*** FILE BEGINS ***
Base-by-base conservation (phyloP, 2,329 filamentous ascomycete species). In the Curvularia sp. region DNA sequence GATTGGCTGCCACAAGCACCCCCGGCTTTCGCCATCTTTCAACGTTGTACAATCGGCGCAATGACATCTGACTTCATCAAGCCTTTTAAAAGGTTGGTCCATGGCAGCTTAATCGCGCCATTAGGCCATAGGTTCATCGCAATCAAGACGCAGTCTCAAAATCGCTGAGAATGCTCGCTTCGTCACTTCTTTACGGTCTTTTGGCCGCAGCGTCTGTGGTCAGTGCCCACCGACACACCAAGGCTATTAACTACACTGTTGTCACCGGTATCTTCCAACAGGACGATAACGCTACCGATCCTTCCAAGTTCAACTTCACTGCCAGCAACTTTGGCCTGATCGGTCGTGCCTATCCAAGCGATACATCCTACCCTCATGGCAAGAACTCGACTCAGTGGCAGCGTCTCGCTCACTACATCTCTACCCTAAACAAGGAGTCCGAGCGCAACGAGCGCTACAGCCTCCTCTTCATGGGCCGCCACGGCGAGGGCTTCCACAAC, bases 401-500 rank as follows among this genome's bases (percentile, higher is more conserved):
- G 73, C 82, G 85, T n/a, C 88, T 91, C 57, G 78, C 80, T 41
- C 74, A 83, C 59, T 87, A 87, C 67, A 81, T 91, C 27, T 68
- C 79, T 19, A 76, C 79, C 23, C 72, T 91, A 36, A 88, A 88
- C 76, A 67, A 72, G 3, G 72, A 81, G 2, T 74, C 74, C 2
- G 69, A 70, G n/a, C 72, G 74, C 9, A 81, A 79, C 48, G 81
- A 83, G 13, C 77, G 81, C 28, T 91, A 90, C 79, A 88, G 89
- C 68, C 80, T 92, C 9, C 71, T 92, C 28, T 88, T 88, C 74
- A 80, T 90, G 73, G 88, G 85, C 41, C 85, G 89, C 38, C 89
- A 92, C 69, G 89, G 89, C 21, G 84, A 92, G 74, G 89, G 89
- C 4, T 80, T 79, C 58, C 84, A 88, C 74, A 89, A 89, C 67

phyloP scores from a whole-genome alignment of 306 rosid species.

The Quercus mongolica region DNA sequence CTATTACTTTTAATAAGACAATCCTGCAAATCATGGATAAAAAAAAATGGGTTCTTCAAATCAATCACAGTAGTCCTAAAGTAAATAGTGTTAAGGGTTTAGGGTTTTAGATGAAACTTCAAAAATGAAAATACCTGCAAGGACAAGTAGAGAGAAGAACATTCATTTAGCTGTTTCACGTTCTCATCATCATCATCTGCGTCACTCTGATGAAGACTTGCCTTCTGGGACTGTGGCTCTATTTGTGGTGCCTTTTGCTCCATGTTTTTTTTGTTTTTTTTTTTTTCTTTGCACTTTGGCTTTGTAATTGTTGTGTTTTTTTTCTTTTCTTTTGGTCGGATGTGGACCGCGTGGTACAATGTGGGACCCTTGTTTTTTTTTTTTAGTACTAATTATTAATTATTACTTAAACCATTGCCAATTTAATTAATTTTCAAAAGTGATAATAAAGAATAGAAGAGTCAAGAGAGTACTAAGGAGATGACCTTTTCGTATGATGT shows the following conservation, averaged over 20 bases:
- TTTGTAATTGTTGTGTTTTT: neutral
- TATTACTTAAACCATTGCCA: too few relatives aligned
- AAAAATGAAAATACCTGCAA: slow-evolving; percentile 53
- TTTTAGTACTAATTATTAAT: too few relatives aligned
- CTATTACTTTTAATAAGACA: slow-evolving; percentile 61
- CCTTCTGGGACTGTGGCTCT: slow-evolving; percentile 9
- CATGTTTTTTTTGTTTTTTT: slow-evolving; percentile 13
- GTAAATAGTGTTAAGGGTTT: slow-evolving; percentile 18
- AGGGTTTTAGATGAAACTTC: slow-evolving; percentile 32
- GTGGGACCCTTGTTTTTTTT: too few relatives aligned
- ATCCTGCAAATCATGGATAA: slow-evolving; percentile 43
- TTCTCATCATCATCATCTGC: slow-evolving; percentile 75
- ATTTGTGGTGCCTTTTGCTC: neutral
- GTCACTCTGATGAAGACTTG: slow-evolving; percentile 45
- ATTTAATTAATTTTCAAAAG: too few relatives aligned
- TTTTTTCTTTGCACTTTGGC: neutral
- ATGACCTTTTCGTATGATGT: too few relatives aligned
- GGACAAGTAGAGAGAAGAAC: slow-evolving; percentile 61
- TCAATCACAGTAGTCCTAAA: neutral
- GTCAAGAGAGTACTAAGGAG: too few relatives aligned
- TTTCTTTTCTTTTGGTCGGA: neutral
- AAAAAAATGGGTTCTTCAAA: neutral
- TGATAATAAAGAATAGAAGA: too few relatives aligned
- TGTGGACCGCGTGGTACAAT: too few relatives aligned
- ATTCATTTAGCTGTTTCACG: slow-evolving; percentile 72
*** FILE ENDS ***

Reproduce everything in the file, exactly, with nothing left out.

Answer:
Base-by-base conservation (phyloP, 2,329 filamentous ascomycete species). In the Curvularia sp. region DNA sequence GATTGGCTGCCACAAGCACCCCCGGCTTTCGCCATCTTTCAACGTTGTACAATCGGCGCAATGACATCTGACTTCATCAAGCCTTTTAAAAGGTTGGTCCATGGCAGCTTAATCGCGCCATTAGGCCATAGGTTCATCGCAATCAAGACGCAGTCTCAAAATCGCTGAGAATGCTCGCTTCGTCACTTCTTTACGGTCTTTTGGCCGCAGCGTCTGTGGTCAGTGCCCACCGACACACCAAGGCTATTAACTACACTGTTGTCACCGGTATCTTCCAACAGGACGATAACGCTACCGATCCTTCCAAGTTCAACTTCACTGCCAGCAACTTTGGCCTGATCGGTCGTGCCTATCCAAGCGATACATCCTACCCTCATGGCAAGAACTCGACTCAGTGGCAGCGTCTCGCTCACTACATCTCTACCCTAAACAAGGAGTCCGAGCGCAACGAGCGCTACAGCCTCCTCTTCATGGGCCGCCACGGCGAGGGCTTCCACAAC, bases 401-500 rank as follows among this genome's bases (percentile, higher is more conserved):
- G 73, C 82, G 85, T n/a, C 88, T 91, C 57, G 78, C 80, T 41
- C 74, A 83, C 59, T 87, A 87, C 67, A 81, T 91, C 27, T 68
- C 79, T 19, A 76, C 79, C 23, C 72, T 91, A 36, A 88, A 88
- C 76, A 67, A 72, G 3, G 72, A 81, G 2, T 74, C 74, C 2
- G 69, A 70, G n/a, C 72, G 74, C 9, A 81, A 79, C 48, G 81
- A 83, G 13, C 77, G 81, C 28, T 91, A 90, C 79, A 88, G 89
- C 68, C 80, T 92, C 9, C 71, T 92, C 28, T 88, T 88, C 74
- A 80, T 90, G 73, G 88, G 85, C 41, C 85, G 89, C 38, C 89
- A 92, C 69, G 89, G 89, C 21, G 84, A 92, G 74, G 89, G 89
- C 4, T 80, T 79, C 58, C 84, A 88, C 74, A 89, A 89, C 67

phyloP scores from a whole-genome alignment of 306 rosid species.

The Quercus mongolica region DNA sequence CTATTACTTTTAATAAGACAATCCTGCAAATCATGGATAAAAAAAAATGGGTTCTTCAAATCAATCACAGTAGTCCTAAAGTAAATAGTGTTAAGGGTTTAGGGTTTTAGATGAAACTTCAAAAATGAAAATACCTGCAAGGACAAGTAGAGAGAAGAACATTCATTTAGCTGTTTCACGTTCTCATCATCATCATCTGCGTCACTCTGATGAAGACTTGCCTTCTGGGACTGTGGCTCTATTTGTGGTGCCTTTTGCTCCATGTTTTTTTTGTTTTTTTTTTTTTCTTTGCACTTTGGCTTTGTAATTGTTGTGTTTTTTTTCTTTTCTTTTGGTCGGATGTGGACCGCGTGGTACAATGTGGGACCCTTGTTTTTTTTTTTTAGTACTAATTATTAATTATTACTTAAACCATTGCCAATTTAATTAATTTTCAAAAGTGATAATAAAGAATAGAAGAGTCAAGAGAGTACTAAGGAGATGACCTTTTCGTATGATGT shows the following conservation, averaged over 20 bases:
- TTTGTAATTGTTGTGTTTTT: neutral
- TATTACTTAAACCATTGCCA: too few relatives aligned
- AAAAATGAAAATACCTGCAA: slow-evolving; percentile 53
- TTTTAGTACTAATTATTAAT: too few relatives aligned
- CTATTACTTTTAATAAGACA: slow-evolving; percentile 61
- CCTTCTGGGACTGTGGCTCT: slow-evolving; percentile 9
- CATGTTTTTTTTGTTTTTTT: slow-evolving; percentile 13
- GTAAATAGTGTTAAGGGTTT: slow-evolving; percentile 18
- AGGGTTTTAGATGAAACTTC: slow-evolving; percentile 32
- GTGGGACCCTTGTTTTTTTT: too few relatives aligned
- ATCCTGCAAATCATGGATAA: slow-evolving; percentile 43
- TTCTCATCATCATCATCTGC: slow-evolving; percentile 75
- ATTTGTGGTGCCTTTTGCTC: neutral
- GTCACTCTGATGAAGACTTG: slow-evolving; percentile 45
- ATTTAATTAATTTTCAAAAG: too few relatives aligned
- TTTTTTCTTTGCACTTTGGC: neutral
- ATGACCTTTTCGTATGATGT: too few relatives aligned
- GGACAAGTAGAGAGAAGAAC: slow-evolving; percentile 61
- TCAATCACAGTAGTCCTAAA: neutral
- GTCAAGAGAGTACTAAGGAG: too few relatives aligned
- TTTCTTTTCTTTTGGTCGGA: neutral
- AAAAAAATGGGTTCTTCAAA: neutral
- TGATAATAAAGAATAGAAGA: too few relatives aligned
- TGTGGACCGCGTGGTACAAT: too few relatives aligned
- ATTCATTTAGCTGTTTCACG: slow-evolving; percentile 72